Holcombe Rucker Park
Holcombe Rucker Playground
Holcombe Rucker (1926-1965) is remembered here for the major basketball tournaments he founded at this court, and for the generations of players that emerged under his wing. Born and raised in Manhattan and schooled at Benjamin Franklin High School, Rucker worked between 1948 and 1964 as a Playground Director for NYC Parks at various Harlem playgrounds. Rucker’s main purpose was to train local kids so that they could better compete on the court and in life.
His career flourished at this playground. Rucker’s tournaments became summertime rituals and drew upon the talent in the neighborhood. Under his guidance, young local players cut their teeth on some of the most acrobatic streetball of their time. The game of streetball – a rougher and often faster version of basketball played outdoors – gained currency here because Rucker’s tournaments combined the skills of both streetball and professional indoor basketball.
Rucker’s motto on the court was “each one, teach one,” which stressed the importance of passing on what you learn to your neighbor. Rucker emphasized not only physical skill and discipline on the court, but education as a necessary partner to recreation. Rucker himself taught the players reading fundamentals, graded their homework, and let success on report cards influence who would get to play. By the 1950’s, Rucker had started the ‘Rucker Tournament’, out of which came some 700 college athletic scholarships. Rucker continued his own education with a degree from the City College of New York in 1962, and then taught English classes at Frederick Douglass J.H.S. 139. Rucker continued to build on the accomplishments of his students when he organized a tournament amongst his best amateur players and the professionals of that era. Such legends as Wilt Chamberlain and Kareem Abdul Jabbar came out to play.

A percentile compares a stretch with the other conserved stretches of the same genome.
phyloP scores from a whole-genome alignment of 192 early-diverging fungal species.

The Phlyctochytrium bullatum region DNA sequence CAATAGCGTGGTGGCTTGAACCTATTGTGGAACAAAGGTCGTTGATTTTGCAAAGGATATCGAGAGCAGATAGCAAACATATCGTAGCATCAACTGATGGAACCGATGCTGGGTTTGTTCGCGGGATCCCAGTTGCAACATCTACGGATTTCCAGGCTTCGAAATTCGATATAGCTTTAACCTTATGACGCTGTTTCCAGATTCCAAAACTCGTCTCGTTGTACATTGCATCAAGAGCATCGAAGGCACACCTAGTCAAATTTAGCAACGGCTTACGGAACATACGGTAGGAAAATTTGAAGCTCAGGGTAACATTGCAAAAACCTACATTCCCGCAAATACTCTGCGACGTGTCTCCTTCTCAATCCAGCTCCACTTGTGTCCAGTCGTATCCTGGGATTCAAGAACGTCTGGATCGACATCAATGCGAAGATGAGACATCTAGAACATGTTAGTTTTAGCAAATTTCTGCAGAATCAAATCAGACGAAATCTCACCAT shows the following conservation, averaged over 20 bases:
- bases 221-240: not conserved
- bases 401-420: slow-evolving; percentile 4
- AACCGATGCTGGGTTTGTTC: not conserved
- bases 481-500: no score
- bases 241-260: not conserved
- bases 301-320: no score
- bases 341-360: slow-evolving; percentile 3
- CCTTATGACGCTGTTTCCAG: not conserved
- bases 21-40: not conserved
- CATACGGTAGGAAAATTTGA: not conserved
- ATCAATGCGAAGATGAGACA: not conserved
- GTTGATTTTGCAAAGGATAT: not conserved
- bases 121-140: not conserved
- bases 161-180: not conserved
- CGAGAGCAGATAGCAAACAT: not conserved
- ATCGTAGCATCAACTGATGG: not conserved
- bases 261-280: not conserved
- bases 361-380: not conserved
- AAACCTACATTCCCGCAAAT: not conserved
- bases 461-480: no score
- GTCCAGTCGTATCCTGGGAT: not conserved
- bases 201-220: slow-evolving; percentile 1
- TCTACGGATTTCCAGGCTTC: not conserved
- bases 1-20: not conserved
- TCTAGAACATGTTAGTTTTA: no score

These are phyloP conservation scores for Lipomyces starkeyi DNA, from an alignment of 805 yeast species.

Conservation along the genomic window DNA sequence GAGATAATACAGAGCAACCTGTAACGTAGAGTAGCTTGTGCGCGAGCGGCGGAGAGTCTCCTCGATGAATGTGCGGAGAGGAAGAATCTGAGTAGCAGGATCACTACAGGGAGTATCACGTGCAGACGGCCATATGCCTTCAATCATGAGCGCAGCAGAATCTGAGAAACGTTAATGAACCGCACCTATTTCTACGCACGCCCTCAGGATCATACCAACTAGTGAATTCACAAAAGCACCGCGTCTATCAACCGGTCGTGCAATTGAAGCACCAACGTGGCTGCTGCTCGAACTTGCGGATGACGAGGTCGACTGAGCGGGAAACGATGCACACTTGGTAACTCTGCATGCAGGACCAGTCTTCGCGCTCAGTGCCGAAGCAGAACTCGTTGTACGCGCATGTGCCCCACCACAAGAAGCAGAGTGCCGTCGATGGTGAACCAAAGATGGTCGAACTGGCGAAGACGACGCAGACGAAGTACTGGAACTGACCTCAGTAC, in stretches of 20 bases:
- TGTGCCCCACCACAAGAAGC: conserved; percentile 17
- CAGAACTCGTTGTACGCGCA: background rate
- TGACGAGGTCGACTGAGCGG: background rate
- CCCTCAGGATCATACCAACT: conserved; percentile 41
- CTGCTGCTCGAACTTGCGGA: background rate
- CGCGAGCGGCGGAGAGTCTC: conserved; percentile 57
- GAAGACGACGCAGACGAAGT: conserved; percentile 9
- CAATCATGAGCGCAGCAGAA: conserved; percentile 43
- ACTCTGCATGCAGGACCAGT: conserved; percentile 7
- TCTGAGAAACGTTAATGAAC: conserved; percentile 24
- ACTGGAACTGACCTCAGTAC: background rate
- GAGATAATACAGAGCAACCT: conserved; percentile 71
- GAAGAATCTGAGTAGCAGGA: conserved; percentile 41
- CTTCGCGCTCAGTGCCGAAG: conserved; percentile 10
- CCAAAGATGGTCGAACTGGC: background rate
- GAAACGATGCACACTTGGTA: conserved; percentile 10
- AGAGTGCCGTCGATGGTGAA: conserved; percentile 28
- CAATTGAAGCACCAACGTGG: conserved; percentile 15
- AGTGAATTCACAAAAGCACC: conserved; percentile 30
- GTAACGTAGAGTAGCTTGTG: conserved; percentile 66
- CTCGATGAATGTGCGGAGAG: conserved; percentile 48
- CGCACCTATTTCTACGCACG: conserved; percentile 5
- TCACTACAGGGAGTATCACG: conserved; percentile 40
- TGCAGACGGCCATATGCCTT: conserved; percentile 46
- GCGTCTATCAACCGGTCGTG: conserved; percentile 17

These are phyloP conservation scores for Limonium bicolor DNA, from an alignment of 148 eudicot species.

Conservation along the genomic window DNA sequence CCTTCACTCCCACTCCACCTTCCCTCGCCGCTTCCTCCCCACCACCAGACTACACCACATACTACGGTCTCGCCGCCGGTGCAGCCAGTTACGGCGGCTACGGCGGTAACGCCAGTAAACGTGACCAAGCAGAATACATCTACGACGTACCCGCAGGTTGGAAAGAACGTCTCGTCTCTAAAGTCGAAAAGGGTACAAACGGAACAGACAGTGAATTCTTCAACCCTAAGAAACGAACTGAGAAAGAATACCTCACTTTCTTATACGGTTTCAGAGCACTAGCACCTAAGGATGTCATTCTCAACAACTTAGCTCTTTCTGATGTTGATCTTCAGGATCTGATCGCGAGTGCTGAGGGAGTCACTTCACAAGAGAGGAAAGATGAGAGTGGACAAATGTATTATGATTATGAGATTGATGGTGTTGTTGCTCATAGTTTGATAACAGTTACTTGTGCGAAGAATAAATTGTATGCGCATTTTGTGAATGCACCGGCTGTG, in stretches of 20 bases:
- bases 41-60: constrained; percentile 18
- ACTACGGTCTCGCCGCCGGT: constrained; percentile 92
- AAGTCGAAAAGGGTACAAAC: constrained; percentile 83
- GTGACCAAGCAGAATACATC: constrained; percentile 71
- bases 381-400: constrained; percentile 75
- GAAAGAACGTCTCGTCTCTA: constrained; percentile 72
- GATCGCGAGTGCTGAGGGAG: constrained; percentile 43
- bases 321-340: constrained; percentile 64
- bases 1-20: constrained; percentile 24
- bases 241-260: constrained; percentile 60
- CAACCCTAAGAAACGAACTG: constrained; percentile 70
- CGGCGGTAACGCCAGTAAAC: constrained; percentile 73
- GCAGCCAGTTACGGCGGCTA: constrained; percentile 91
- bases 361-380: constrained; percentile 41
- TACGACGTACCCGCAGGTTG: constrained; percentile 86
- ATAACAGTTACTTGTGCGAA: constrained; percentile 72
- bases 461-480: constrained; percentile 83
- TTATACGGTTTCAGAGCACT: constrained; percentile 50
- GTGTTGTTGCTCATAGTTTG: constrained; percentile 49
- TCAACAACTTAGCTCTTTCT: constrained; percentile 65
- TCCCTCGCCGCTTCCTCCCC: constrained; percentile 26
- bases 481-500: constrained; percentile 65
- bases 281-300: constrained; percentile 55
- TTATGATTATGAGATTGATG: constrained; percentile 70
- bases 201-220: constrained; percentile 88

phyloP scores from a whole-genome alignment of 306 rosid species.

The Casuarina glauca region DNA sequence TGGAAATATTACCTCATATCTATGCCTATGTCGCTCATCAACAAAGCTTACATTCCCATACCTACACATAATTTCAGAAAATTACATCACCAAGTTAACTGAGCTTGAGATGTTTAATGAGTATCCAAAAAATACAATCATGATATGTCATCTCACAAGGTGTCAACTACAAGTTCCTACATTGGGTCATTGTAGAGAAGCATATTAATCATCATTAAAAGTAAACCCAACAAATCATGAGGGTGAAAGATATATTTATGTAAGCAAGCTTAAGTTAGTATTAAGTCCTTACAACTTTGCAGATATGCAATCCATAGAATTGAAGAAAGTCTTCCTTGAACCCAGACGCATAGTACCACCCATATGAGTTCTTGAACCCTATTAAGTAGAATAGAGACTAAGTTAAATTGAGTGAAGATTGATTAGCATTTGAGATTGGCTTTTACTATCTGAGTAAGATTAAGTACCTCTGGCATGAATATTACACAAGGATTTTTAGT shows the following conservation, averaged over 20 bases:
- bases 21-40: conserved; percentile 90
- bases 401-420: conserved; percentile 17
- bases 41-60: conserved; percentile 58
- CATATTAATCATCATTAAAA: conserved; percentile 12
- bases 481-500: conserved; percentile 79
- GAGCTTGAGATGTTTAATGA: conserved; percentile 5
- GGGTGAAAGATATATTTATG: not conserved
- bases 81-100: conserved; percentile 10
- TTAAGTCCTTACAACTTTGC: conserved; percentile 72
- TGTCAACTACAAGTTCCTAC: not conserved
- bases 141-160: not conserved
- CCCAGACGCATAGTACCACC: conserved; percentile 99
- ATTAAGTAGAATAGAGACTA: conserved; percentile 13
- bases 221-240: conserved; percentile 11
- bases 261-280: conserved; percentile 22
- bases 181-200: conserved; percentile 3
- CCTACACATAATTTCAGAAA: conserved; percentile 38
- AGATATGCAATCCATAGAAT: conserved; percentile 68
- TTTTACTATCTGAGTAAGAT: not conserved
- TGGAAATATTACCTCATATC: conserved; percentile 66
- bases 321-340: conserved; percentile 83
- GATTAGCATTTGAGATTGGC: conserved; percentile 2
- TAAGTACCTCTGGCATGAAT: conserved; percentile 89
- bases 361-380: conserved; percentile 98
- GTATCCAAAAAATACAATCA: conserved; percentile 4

Basketball is traditionally thought of as a winter sport, with the playoffs in spring. When Rucker opted to hold his training and tournaments throughout the summer, he met with opposition from local officials. Rucker argued that the summer was the best time to organize and train local kids, if only so that they stayed off of the street. Rucker persisted and prevailed, and his summertime tournaments are now held in his honor. Basketball became a four season sport.
Rucker died prematurely, at age 38, due to complications from cancer, leaving his wife Mary Thomas and many devoted followers. In the months following his death, two of his protégés – Bob McCullough (drafted by the NBA Cincinnati Royals) and Fred Crawford (drafted by the NBA NY Knicks) – created the Rucker Pro League, a competition among professionals held each summer here at Rucker Playground. In the spirit of Rucker’s legacy, this tournament is always preceded by one amongst the amateur players, called the “Each One Teach One” tournament.
In the late 1960s and ‘70s, the Rucker Pro League reached a high point when such esteemed players as Connie Hawkins, Tiny Archibald, Julius ‘Dr. J’ Erving, Tony Jackson, Calvin Ramsey, and Willis Reed played on this court. The amateur teams included legendary streetball players such as Joe ‘the Destroyer’ Hammond, Herman ‘Helicopter’ Knowling, Peewee Kirkland, Earl ‘the Goat’ Manigault, and Pablo Robertson. By the early 1980s, professional athletes were less active in the competition, for fear of injury during non-season play, and the league returned to its amateur roots. Today Rucker’s original tournament is played at Colonel Charles Young Playground at 145th Street near the Harlem River. Most recently, the Golden Hoops East Coat High School Basketball Classic tournament has become part of this tradition.
For over 50 years the Each One Teach One summer league, also founded by McCullough and Crawford, has called Rucker Park home. This annual summer youth league has been instrumental in developing young players, and cultivating academic growth and community building. In addition to weekend tournaments, Each One Teach One offers daily skills clinics to kids age six to thirteen.
The Entertainers Basketball Classic, a celebrated annual tournament that marries basketball and music, moved to this court in 1985. Founded by Gregory Marius, this tournament enjoins top players from all ranks – high school, college, and professional.
The park opened February 23, 1956, as a ‘Jointly Operated Playground’ owned by the Department of Education and managed by NYC Parks, but in 1974, at the request of Rucker’s protégés, Mayor John V. Lindsay issued a local law officially naming this site Holcombe Rucker Playground. The tournaments at Rucker court have been the subject of three films, Above the Rim, On Hallowed Ground and The Real: Rucker Pro Legends and Fathers of the Sport. These films, Rucker’s devotion to the game and community, and the continued dedication of his pupils have secured the park’s place in basketball history.